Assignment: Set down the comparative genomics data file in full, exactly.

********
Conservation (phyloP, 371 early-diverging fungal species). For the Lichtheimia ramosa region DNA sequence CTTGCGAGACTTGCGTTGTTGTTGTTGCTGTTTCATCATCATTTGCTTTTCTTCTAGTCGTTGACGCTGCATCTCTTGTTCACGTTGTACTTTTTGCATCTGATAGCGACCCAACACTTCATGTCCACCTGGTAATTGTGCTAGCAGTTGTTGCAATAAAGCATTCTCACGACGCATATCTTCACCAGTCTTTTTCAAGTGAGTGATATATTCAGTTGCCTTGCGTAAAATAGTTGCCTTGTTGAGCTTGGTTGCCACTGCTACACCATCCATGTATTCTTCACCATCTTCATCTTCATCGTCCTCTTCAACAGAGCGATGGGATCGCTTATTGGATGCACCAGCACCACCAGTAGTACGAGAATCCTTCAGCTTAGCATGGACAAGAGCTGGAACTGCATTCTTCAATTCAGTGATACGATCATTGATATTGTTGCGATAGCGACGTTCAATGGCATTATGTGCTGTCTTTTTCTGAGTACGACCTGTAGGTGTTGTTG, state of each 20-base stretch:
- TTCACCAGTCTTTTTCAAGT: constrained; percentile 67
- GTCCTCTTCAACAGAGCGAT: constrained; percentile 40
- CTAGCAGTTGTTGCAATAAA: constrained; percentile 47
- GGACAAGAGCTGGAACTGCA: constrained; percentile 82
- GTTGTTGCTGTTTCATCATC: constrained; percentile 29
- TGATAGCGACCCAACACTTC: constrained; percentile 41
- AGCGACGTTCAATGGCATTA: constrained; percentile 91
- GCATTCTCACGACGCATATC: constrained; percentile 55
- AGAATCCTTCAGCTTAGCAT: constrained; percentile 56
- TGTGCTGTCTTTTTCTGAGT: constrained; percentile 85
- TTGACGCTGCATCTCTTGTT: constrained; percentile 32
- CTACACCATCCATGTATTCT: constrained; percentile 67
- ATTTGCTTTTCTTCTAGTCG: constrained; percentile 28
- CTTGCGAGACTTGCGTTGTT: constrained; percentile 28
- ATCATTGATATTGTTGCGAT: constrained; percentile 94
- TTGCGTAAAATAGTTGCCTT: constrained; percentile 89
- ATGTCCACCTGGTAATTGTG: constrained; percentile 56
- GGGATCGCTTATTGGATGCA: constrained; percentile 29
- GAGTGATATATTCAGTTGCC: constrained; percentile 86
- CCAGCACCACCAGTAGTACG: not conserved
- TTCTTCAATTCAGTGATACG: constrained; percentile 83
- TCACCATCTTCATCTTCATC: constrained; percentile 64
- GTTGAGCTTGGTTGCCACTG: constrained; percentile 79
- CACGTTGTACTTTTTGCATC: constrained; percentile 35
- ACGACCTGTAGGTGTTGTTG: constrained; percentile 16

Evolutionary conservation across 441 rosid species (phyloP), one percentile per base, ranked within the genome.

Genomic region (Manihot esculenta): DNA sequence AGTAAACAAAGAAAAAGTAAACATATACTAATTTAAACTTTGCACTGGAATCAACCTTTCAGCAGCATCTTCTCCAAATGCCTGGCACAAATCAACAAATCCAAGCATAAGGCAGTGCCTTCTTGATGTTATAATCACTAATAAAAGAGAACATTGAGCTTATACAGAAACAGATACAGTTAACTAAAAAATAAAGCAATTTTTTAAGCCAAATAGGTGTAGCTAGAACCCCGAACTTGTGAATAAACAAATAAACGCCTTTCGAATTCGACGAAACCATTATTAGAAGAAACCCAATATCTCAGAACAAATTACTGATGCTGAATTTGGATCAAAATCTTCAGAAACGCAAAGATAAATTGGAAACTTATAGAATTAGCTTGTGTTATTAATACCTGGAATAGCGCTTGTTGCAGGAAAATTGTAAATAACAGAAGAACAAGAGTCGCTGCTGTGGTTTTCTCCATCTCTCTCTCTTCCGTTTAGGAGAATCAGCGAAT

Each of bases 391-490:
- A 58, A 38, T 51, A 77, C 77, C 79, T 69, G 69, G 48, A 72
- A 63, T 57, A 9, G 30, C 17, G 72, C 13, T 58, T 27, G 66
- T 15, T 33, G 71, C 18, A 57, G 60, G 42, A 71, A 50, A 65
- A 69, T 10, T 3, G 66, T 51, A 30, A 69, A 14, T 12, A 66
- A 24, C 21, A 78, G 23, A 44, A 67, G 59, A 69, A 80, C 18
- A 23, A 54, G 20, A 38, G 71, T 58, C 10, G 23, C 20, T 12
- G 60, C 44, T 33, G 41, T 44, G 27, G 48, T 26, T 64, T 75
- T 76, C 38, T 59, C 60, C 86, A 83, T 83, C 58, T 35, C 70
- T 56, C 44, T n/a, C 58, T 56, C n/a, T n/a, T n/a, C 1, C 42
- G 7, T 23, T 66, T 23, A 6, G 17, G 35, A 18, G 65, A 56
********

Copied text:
Conservation (phyloP, 371 early-diverging fungal species). For the Lichtheimia ramosa region DNA sequence CTTGCGAGACTTGCGTTGTTGTTGTTGCTGTTTCATCATCATTTGCTTTTCTTCTAGTCGTTGACGCTGCATCTCTTGTTCACGTTGTACTTTTTGCATCTGATAGCGACCCAACACTTCATGTCCACCTGGTAATTGTGCTAGCAGTTGTTGCAATAAAGCATTCTCACGACGCATATCTTCACCAGTCTTTTTCAAGTGAGTGATATATTCAGTTGCCTTGCGTAAAATAGTTGCCTTGTTGAGCTTGGTTGCCACTGCTACACCATCCATGTATTCTTCACCATCTTCATCTTCATCGTCCTCTTCAACAGAGCGATGGGATCGCTTATTGGATGCACCAGCACCACCAGTAGTACGAGAATCCTTCAGCTTAGCATGGACAAGAGCTGGAACTGCATTCTTCAATTCAGTGATACGATCATTGATATTGTTGCGATAGCGACGTTCAATGGCATTATGTGCTGTCTTTTTCTGAGTACGACCTGTAGGTGTTGTTG, state of each 20-base stretch:
- TTCACCAGTCTTTTTCAAGT: constrained; percentile 67
- GTCCTCTTCAACAGAGCGAT: constrained; percentile 40
- CTAGCAGTTGTTGCAATAAA: constrained; percentile 47
- GGACAAGAGCTGGAACTGCA: constrained; percentile 82
- GTTGTTGCTGTTTCATCATC: constrained; percentile 29
- TGATAGCGACCCAACACTTC: constrained; percentile 41
- AGCGACGTTCAATGGCATTA: constrained; percentile 91
- GCATTCTCACGACGCATATC: constrained; percentile 55
- AGAATCCTTCAGCTTAGCAT: constrained; percentile 56
- TGTGCTGTCTTTTTCTGAGT: constrained; percentile 85
- TTGACGCTGCATCTCTTGTT: constrained; percentile 32
- CTACACCATCCATGTATTCT: constrained; percentile 67
- ATTTGCTTTTCTTCTAGTCG: constrained; percentile 28
- CTTGCGAGACTTGCGTTGTT: constrained; percentile 28
- ATCATTGATATTGTTGCGAT: constrained; percentile 94
- TTGCGTAAAATAGTTGCCTT: constrained; percentile 89
- ATGTCCACCTGGTAATTGTG: constrained; percentile 56
- GGGATCGCTTATTGGATGCA: constrained; percentile 29
- GAGTGATATATTCAGTTGCC: constrained; percentile 86
- CCAGCACCACCAGTAGTACG: not conserved
- TTCTTCAATTCAGTGATACG: constrained; percentile 83
- TCACCATCTTCATCTTCATC: constrained; percentile 64
- GTTGAGCTTGGTTGCCACTG: constrained; percentile 79
- CACGTTGTACTTTTTGCATC: constrained; percentile 35
- ACGACCTGTAGGTGTTGTTG: constrained; percentile 16

Evolutionary conservation across 441 rosid species (phyloP), one percentile per base, ranked within the genome.

Genomic region (Manihot esculenta): DNA sequence AGTAAACAAAGAAAAAGTAAACATATACTAATTTAAACTTTGCACTGGAATCAACCTTTCAGCAGCATCTTCTCCAAATGCCTGGCACAAATCAACAAATCCAAGCATAAGGCAGTGCCTTCTTGATGTTATAATCACTAATAAAAGAGAACATTGAGCTTATACAGAAACAGATACAGTTAACTAAAAAATAAAGCAATTTTTTAAGCCAAATAGGTGTAGCTAGAACCCCGAACTTGTGAATAAACAAATAAACGCCTTTCGAATTCGACGAAACCATTATTAGAAGAAACCCAATATCTCAGAACAAATTACTGATGCTGAATTTGGATCAAAATCTTCAGAAACGCAAAGATAAATTGGAAACTTATAGAATTAGCTTGTGTTATTAATACCTGGAATAGCGCTTGTTGCAGGAAAATTGTAAATAACAGAAGAACAAGAGTCGCTGCTGTGGTTTTCTCCATCTCTCTCTCTTCCGTTTAGGAGAATCAGCGAAT

Each of bases 391-490:
- A 58, A 38, T 51, A 77, C 77, C 79, T 69, G 69, G 48, A 72
- A 63, T 57, A 9, G 30, C 17, G 72, C 13, T 58, T 27, G 66
- T 15, T 33, G 71, C 18, A 57, G 60, G 42, A 71, A 50, A 65
- A 69, T 10, T 3, G 66, T 51, A 30, A 69, A 14, T 12, A 66
- A 24, C 21, A 78, G 23, A 44, A 67, G 59, A 69, A 80, C 18
- A 23, A 54, G 20, A 38, G 71, T 58, C 10, G 23, C 20, T 12
- G 60, C 44, T 33, G 41, T 44, G 27, G 48, T 26, T 64, T 75
- T 76, C 38, T 59, C 60, C 86, A 83, T 83, C 58, T 35, C 70
- T 56, C 44, T n/a, C 58, T 56, C n/a, T n/a, T n/a, C 1, C 42
- G 7, T 23, T 66, T 23, A 6, G 17, G 35, A 18, G 65, A 56